When it comes to implementing the reference solution for "Last Mile Fleet Solution" or "On-demand Rides and Deliveries Solution" (coming late Q3 2023), the technology selection for "Source" and "Sink '' are straightforward. On the other hand, "Processing" has a wide range of options. The reference solution has chosen the following Google services.

Diagram : The following diagram shows Google Cloud service to implement the reference solution

Fleet Events reference solution building

Cloud Project layout

We recommend that you default to a multi-project deployment. This is so that Google Maps Platform and Google Cloud consumptions can be cleanly separated and be tied to your billing arrangement of choice.

Event Source

"Last Mile Fleet Solution" and "On-demand Rides and Deliveries Solution" write API request and response payloads to Cloud Logging. Cloud Logging deliver logs to one or more services of choice. Routing to Cloud Pub/Sub is a perfect choice here and allows to convert logs into a event stream without coding.


In Google Cloud, Cloud Pub/Sub is the near-real time message delivery system of choice. Just like how the events from the source were delivered to Pub/Sub, custom events are also published to Pub/Sub for downstream consumption.


The following components play a role in event processing. Like the other building blocks, the processing components are completely serverless and scale well both up and down.

  • Cloud Functions as a compute platform for the initial release (*)
    • Serverless, scales up and down with scaling controls to manage costs
    • Java as the programming language given the availability of client libraries for Fleet Engine related APIs which contribute to ease of implementation
  • Cloud Firestore as a state store
    • Serverless Key-Value store
  • Cloud Pub/Sub as integration point with upstream and downstream components
    • Loosely coupled near-real time integration

The functions can be used as-is with default settings, but can also be reconfigured. Configuration parameters are set through deployment scripts and are documented in detail in the corresponding terraform module READMEs.

*Note: This reference solution plans to release alternative implementations that can help meet different requirements.


To make the reference solution deployment process repeatable, customizable, source code controllable, and secure, Terraform is chosen as the automation tool. Terraform is a widely adopted IaC (Infrastructure as Code) tool with rich support for Google Cloud.

Terraform modules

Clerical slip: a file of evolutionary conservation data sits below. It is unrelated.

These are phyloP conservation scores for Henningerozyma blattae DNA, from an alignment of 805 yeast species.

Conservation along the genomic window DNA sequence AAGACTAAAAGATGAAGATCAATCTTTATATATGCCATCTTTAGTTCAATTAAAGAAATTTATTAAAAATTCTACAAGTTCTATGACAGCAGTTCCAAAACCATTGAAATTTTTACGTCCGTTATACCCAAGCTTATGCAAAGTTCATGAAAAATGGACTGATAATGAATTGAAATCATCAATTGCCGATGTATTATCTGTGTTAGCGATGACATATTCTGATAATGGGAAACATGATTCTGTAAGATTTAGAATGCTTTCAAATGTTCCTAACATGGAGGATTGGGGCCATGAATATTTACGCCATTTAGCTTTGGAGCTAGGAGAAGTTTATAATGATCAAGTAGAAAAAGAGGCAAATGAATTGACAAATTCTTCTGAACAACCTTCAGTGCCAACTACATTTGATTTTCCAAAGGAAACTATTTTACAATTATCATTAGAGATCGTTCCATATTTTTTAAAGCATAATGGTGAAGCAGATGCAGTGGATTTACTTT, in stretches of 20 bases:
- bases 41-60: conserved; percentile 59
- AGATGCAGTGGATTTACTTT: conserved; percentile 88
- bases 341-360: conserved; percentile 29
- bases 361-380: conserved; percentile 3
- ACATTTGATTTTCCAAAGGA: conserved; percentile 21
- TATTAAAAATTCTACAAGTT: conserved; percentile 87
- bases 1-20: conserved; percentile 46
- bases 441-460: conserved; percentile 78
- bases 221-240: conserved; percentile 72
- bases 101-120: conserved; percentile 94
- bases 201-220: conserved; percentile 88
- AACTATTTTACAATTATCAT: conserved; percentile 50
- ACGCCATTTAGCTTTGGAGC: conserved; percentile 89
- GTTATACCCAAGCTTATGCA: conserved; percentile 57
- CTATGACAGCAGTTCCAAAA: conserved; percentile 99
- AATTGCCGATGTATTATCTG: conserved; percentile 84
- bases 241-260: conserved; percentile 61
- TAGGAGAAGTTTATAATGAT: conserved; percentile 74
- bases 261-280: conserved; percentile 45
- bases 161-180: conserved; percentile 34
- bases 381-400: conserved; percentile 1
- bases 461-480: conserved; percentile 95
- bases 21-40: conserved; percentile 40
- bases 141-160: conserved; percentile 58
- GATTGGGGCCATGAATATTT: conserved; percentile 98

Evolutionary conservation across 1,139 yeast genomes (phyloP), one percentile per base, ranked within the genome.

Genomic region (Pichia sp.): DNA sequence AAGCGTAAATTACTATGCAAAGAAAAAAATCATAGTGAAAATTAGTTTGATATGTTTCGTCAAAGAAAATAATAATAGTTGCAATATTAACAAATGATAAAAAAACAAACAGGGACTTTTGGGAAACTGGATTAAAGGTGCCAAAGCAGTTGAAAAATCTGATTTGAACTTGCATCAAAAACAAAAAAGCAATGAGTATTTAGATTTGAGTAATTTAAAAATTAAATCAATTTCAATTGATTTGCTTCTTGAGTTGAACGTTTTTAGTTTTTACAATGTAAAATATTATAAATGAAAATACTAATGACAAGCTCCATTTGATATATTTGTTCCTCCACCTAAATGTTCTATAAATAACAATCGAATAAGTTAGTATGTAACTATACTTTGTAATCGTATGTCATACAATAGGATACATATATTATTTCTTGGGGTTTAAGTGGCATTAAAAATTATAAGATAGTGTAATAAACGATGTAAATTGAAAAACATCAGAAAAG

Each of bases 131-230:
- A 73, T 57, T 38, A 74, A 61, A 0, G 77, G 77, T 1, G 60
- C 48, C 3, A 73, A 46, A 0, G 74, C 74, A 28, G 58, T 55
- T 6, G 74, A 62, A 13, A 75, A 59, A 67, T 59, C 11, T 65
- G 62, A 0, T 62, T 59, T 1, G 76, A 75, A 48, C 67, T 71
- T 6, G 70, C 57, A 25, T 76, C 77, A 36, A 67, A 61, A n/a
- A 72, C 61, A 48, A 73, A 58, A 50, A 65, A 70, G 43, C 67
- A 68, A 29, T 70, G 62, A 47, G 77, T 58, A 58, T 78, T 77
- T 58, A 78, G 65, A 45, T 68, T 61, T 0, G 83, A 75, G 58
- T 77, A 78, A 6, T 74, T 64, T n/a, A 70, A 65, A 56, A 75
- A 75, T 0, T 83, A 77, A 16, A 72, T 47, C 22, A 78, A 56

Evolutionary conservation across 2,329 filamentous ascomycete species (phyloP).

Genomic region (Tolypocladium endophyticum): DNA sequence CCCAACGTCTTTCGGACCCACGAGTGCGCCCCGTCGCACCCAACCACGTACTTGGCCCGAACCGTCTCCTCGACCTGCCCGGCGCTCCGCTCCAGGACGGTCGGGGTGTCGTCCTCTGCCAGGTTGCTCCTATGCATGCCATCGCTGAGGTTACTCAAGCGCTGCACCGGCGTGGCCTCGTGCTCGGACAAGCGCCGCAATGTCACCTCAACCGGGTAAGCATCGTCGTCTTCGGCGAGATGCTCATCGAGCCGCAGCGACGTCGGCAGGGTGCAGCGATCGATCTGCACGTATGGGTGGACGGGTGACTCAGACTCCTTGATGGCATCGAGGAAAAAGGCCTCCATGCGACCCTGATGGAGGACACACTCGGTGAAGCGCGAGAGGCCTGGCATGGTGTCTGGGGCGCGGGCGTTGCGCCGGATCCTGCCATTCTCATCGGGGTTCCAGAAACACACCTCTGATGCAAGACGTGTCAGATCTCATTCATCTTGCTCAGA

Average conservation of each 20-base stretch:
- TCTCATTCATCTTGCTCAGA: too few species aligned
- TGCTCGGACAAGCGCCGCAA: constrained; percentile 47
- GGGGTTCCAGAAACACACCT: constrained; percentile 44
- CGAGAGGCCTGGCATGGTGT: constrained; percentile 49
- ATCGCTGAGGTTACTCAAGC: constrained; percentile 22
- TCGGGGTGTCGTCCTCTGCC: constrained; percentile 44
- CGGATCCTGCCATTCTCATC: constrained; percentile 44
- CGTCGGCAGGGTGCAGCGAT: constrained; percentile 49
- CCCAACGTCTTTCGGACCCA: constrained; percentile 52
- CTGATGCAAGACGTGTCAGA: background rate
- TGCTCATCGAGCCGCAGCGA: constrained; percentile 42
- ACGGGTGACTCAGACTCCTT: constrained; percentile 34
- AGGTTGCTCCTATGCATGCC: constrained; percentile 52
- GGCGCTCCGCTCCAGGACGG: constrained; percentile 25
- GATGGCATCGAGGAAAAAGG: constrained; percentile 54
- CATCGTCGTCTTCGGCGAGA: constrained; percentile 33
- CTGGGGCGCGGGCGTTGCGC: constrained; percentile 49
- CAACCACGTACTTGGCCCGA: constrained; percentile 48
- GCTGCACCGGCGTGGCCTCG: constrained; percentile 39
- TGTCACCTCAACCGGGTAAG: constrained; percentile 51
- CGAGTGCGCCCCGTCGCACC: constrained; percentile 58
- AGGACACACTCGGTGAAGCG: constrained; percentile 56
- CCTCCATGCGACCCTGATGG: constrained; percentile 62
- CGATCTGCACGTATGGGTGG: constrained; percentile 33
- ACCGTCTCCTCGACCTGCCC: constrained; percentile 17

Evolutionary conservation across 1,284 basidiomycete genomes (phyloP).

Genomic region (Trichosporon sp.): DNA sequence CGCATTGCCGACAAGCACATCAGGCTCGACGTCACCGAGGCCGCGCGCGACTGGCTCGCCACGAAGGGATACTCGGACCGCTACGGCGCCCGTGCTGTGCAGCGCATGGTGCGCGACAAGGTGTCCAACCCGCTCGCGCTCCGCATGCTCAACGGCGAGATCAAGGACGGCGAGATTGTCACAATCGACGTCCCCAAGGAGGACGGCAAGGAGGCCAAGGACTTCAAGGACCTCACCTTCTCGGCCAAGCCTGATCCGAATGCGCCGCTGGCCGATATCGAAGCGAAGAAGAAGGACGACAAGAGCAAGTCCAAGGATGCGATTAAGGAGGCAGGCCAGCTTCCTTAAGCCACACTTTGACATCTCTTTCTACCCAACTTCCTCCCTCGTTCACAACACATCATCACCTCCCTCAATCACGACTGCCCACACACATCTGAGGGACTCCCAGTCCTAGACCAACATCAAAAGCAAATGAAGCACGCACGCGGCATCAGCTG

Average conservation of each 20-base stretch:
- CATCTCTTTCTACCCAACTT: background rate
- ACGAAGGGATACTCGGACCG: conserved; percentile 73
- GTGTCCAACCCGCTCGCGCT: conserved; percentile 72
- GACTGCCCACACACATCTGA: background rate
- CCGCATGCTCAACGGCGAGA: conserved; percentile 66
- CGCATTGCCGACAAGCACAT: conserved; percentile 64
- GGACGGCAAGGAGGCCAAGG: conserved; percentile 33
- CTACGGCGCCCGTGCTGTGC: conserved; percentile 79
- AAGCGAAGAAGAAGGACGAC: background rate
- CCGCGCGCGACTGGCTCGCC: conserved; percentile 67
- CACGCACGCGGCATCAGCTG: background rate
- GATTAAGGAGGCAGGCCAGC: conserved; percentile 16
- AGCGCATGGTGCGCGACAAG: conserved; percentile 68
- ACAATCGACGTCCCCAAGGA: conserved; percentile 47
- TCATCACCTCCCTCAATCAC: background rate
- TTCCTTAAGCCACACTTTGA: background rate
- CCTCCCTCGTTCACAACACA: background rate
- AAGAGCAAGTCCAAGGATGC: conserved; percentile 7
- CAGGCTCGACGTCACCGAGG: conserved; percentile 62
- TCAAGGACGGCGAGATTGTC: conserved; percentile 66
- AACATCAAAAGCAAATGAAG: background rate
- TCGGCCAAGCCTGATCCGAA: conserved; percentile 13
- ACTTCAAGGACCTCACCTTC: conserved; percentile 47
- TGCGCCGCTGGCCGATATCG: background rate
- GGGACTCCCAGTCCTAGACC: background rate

Instead of making one large monolithic reference solution deployment module, reusable blocks of automation are implemented as Terraform modules which can be independently used. Modules provide a wide range of configurable variables, most of which have default values so that you can get started quickly but also have the flexibility to customize based on your needs and preferences.

Modules included in the reference solution:

  • Fleet Engine logging configuration: Automate the Cloud Logging related configurations for use with Fleet Engine. In the reference solution, it is used to route Fleet Engine related logs to a specified Pub/Sub topic.
  • Fleet Events cloud function deployment: Contains the sample function code deployment and also handles the automation of permission settings required for secure cross-project integration.
  • Whole reference solution deployment: Calls the previous two modules and wraps the entire solution.


IAM is adopted to apply least privilege principles along with Google Cloud's security best practices such as Service Account impersonation. Reference the following articles to better understand what Google Cloud offers to give you more control over security.

Next actions

You are now ready to access and further explore the Fleet Events Reference Solution. Head to GitHub to get started.


Gather your requirements

We recommend that you gather your requirements earlier in the process.

First, capture the details on why you are interested or need to use near-realtime events. Here are some questions to help you crystalize your needs.

  • What information is required for an event stream to be useful?
    • Can the outcome be derived purely from data captured or produced in the Google services? Or, is data enrichment with integrated external systems required? If so, what are those systems and what integration interfaces do they offer?
    • What are the metrics you would like to measure as a business? How are they defined?